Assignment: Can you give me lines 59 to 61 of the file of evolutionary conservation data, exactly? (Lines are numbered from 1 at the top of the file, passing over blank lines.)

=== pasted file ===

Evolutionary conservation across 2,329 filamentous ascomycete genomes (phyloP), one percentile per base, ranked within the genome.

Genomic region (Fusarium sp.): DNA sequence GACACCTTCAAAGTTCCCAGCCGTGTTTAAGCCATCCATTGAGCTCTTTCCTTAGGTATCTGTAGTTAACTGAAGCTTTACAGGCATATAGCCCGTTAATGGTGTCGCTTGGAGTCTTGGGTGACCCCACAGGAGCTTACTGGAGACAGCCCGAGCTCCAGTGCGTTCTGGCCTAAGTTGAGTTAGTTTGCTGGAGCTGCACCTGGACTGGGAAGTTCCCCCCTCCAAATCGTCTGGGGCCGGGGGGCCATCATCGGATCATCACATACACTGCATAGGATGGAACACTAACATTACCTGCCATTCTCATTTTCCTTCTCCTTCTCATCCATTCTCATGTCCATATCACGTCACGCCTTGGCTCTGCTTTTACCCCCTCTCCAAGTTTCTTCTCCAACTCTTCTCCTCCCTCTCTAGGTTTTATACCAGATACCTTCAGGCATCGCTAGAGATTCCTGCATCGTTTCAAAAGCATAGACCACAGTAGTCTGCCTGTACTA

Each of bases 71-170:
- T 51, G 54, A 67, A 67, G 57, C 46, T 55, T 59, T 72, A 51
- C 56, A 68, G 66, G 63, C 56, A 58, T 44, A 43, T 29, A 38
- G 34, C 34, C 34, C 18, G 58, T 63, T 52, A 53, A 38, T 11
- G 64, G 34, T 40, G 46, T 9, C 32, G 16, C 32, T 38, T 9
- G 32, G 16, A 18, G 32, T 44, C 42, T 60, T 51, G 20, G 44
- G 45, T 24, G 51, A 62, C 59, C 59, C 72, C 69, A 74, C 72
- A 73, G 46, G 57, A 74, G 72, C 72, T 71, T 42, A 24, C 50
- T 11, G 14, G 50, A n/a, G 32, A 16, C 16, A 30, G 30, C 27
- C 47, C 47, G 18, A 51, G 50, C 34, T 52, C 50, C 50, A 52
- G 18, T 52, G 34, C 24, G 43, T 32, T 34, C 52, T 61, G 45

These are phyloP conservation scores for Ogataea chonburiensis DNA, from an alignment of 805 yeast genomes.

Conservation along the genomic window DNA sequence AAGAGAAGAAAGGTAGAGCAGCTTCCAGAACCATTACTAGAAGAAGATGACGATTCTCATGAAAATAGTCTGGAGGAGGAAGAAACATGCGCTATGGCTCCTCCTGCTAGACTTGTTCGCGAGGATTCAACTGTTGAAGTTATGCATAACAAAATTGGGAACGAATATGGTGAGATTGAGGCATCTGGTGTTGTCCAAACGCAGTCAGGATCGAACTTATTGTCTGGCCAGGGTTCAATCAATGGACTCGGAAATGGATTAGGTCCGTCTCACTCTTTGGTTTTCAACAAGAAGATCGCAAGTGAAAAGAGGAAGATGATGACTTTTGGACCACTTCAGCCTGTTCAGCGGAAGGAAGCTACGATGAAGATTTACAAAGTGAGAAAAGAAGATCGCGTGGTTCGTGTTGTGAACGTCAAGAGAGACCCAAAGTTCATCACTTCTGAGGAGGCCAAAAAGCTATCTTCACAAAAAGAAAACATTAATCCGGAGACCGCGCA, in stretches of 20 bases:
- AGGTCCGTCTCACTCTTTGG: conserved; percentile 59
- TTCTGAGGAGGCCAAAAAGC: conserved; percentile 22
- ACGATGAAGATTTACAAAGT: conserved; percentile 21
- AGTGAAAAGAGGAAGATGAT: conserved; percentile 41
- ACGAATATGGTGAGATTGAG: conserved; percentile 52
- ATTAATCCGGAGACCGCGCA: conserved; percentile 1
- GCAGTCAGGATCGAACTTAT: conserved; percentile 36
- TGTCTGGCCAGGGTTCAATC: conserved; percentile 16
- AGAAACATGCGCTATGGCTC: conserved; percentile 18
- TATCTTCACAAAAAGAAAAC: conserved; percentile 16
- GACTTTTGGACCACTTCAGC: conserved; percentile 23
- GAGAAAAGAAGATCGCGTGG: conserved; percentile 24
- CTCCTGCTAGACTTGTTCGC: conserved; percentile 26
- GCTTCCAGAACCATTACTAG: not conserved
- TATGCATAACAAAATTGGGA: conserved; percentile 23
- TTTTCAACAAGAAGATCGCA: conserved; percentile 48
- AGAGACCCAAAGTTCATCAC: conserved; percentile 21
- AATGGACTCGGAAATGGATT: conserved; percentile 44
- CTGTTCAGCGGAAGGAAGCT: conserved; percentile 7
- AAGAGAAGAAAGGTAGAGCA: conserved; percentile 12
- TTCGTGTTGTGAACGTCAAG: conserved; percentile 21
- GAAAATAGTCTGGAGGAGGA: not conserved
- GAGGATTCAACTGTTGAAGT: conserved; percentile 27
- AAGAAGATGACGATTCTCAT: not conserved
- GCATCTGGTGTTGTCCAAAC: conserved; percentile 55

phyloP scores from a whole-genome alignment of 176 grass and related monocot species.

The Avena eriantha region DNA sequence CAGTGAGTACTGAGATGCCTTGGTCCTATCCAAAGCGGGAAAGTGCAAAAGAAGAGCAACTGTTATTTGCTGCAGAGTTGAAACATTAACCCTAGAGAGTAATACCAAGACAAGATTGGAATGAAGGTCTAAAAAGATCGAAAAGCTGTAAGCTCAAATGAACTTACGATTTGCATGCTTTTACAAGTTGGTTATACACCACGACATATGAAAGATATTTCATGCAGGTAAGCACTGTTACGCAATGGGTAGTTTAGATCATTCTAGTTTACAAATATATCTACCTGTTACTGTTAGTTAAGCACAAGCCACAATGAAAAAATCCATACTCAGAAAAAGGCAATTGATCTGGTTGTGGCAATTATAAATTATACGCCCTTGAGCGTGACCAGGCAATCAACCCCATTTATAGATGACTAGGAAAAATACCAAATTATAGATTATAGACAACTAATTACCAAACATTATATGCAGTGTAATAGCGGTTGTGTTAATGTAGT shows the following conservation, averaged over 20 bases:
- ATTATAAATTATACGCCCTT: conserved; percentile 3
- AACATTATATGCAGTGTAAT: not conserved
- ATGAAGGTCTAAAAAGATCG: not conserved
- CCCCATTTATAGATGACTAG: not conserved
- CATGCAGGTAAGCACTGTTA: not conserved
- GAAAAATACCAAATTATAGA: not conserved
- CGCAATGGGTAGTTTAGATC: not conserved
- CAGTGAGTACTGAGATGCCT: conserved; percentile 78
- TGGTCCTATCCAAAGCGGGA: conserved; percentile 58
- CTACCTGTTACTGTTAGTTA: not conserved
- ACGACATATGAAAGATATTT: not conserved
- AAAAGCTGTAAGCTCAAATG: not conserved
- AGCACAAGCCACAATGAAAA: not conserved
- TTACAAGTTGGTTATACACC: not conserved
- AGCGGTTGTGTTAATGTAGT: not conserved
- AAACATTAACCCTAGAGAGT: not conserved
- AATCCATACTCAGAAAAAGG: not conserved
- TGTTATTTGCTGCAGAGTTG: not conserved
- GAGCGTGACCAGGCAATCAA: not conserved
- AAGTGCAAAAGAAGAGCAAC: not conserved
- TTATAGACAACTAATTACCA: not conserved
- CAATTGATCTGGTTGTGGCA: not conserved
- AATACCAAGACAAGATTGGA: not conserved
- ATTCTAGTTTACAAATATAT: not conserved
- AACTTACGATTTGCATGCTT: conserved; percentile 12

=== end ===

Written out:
- AATCCATACTCAGAAAAAGG: not conserved
- TGTTATTTGCTGCAGAGTTG: not conserved
- GAGCGTGACCAGGCAATCAA: not conserved